3) Under microscope or magnifier
The bead below shows moderate resin (agarwood) without any artificial dying colour/agent. The pattern is natural and random.
Genuine agarwood beads should look similar or better (with more "resin line). Any solid colour beads have tampered with the dying agent might not be genuine agarwood as this act ruined the fragrance of it.
For high-grade agarwood beads, watch out for tricks like lead or iron injection into beads to increase weight
(picture above shows an attempt to deceive the weight by iron insertion for sinking grade).
Agarwood beads apperarance
1) Low resin mala beads 7mm
2) High resin mala beads 7mm
Online sellers often claim that their beads are NATURAL, GENUINE beads, terms like "black agarwood/ eaglewood" rare are used frequently. Here is an example:
More agarwood beads claimed, but they turn out counterfeit item
Too black and shiny, and heavy feel. There is limited grain (pattern or infected area)
The below image confirmed it is definitely non-agarwood beads as it is dyed with colour
Please compare to the genuine beads below
Updated on 27/09/2016
We are very proud to carry on this business from our grandparents hence never supplied any inferior product if in doubt.
Here is the basic and also the most popular pattern of agarwood beads, by learning the genuine one, you could tell the counterfeit apart. The below was sold at circa $1200 AUD
We have consulted several clients for genuine agarwood patterns and recently come across a few buaya or crocodile agarwood (this species is completely different from Thymelaeaceae family, the genus Gyrinops and Aquilaria). Below are pictures that claimed genuine agarwood but made from "buaya",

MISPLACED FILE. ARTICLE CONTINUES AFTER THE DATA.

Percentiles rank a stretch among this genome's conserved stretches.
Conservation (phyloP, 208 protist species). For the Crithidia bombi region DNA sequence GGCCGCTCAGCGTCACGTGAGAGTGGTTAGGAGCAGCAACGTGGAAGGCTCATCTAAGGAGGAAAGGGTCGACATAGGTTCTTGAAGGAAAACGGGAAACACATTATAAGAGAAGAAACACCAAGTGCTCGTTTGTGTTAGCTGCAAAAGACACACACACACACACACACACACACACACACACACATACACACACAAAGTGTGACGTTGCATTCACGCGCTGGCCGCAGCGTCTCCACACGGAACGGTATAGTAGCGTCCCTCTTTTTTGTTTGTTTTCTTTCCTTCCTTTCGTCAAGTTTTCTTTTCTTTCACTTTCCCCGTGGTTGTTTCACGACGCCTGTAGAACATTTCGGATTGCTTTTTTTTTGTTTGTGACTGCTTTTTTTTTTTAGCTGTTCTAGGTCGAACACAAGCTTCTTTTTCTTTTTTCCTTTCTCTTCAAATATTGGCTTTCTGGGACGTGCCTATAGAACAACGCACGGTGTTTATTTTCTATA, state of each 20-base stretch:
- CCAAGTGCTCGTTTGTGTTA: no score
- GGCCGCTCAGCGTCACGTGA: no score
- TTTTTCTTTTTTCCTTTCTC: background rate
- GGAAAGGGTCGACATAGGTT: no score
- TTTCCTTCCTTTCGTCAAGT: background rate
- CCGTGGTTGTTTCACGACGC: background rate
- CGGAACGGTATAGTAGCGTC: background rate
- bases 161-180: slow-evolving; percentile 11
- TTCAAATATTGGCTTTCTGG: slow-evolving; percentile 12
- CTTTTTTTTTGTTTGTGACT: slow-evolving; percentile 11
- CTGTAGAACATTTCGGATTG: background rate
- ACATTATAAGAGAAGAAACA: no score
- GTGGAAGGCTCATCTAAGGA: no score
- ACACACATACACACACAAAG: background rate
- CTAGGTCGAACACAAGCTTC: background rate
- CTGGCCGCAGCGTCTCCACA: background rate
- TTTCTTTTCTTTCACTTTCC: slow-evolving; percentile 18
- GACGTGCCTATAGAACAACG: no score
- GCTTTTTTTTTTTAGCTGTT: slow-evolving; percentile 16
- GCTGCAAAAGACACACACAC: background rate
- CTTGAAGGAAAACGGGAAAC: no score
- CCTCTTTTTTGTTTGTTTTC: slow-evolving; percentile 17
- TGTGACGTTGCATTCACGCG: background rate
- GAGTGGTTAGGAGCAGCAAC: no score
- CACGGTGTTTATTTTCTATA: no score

Buaya: crocodile agarwood. hardwood, with resin, smell is not as good as agarwood.
Essential oil distilled from it giving white cloudy colour. There is nothing wrong with this wood as it made beautiful wooden beads. Unscrupulous sellers inflate its price or tell consumers it is agarwood
Buaya beads: please note, in Hongkong and China, these beads (buaya) are being sold as agarwood. PLEASE BEWARE
The resin formed is not one of agarwood pattern
If in doubt, carry a magnifier: you would see similar pattern to wood chip containing oi pore and long shape island (resin), unevenly oval or elliptically long and evenly distributed.. These are the unique features of Aquilaria species.
For example, please see the below beads, it shows that beads'pattern is made from the young or early infected area,
For GENUINE AGARWOOD BEADS, PLEASE VISIT OUR COLLECTION HERE
If you saw 2-polar beads, it is very likely made from cultivated agarwood as below image
Smell the artifact first, and check surrounding to detect any glue was used.
The fibre looks genuine, similar to agarwood chips.
It looks genuine but the weight was a bit heavy. Smell odd? Look below, this is a giveaway, the fibre is NOT Aquilaria fibre. THIS IS NOT AGARWOOD